I have always been wanting to visit South America since I was a child. Maybe that's because South America is too far from China, the place I was born. Until last year, I decided to step into this land of mystery.
But why did I choose Colombia? Last year, Colombia waived the visa requirement for Chinese citizens who has a US visa or permanent residency, this is a pretty smart move, since many neighboring countries already have the similar policy, like Mexico, Chile, Panama, Costa Rica and most of the Caribbean countries. Visiting the Amazon river and rainforest are also on my plan, the reason I chose Colombia over Brazil is because it's relatively less commercialized and the cost is also less expensive.
Is Colombia safe? Isn't that country full of drug dealers and guerrilla forces? Don't you worry about being kidnapped there? After telling my friends my travel plan, I got lots questions like this. So, I have to say, back to 10 years ago Colombia may not be considered a safe country, now the safety is significantly improved, but that doesn't mean you shouldn't be cautious. As a photography enthusiast, I've always had my camera in hand just in case of missing a shot. I met two different people in Bogotá, they come to me, point to my camera and say "Cuidado!" which means "Be careful!" in English, so I believe robbery is still a common concern here in Bogotá, just be cautious when walking around.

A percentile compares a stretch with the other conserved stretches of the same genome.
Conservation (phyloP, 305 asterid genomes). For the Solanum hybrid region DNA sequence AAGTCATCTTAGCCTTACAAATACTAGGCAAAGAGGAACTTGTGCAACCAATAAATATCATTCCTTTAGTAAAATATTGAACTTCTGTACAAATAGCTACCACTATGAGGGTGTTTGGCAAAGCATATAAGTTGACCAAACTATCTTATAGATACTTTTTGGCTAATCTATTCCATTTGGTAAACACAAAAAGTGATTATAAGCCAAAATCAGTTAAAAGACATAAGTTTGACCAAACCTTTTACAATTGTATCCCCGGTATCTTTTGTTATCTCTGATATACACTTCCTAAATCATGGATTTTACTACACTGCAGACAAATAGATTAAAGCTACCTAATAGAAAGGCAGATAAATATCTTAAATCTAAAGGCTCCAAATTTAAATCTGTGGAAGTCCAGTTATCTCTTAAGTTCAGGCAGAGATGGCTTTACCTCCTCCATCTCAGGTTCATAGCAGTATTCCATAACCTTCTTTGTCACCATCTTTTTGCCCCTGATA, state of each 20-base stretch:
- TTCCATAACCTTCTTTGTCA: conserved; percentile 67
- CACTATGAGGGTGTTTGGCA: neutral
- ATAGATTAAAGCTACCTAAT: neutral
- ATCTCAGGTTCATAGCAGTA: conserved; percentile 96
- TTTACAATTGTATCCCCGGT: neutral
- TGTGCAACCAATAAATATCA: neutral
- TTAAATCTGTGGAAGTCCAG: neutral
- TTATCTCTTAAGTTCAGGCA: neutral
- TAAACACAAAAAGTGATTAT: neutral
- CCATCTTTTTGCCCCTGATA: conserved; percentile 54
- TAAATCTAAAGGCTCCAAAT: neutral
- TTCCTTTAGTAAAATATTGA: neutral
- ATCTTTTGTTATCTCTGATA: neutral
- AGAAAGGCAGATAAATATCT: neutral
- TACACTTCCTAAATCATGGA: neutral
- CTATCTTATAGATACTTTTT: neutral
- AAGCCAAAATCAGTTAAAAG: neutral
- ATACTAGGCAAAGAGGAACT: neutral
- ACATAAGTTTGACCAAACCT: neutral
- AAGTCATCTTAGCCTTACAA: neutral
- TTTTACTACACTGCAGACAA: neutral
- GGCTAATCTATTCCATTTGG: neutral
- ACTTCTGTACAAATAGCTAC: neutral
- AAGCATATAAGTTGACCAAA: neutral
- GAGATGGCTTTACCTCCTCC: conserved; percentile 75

I personally haven't had any safety issues during my stay, Colombian people are quite friendly and willing to help, English is not widely spoken, so be prepared to learn some basic Spanish phrases before coming here, that could be hugely helpful.
In Bogotá, almost all of the historical attractions are walking distance from each other. I like walking, especially in a place that I've never been to. Sometimes, I purposefully get lost, to observe the people, to see how they interact with each other, you'll never know what's going to happen next.
You can see police everywhere in Bogotá, especially in tourist sites, I can see the Colombian government is trying very hard to make tourists feel safe.
A woman is selling corns to tourist for feeding pigeons at Bolívar Square (Plaza de Bolívar).
La Candelaria is a historic neighborhood in downtown Bogotá, It's full of colorful buildings in Spanish Colonial and Baroque styles. La Candelaria is a great area for strolling, it has many small restaurants and coffee shops.
Mount Monserrate is also a must-go, It rises to 3,152 meters (10,341 ft) above the sea level. You can either climb up to the top or take the funicular to see the cityscape of Bogotá.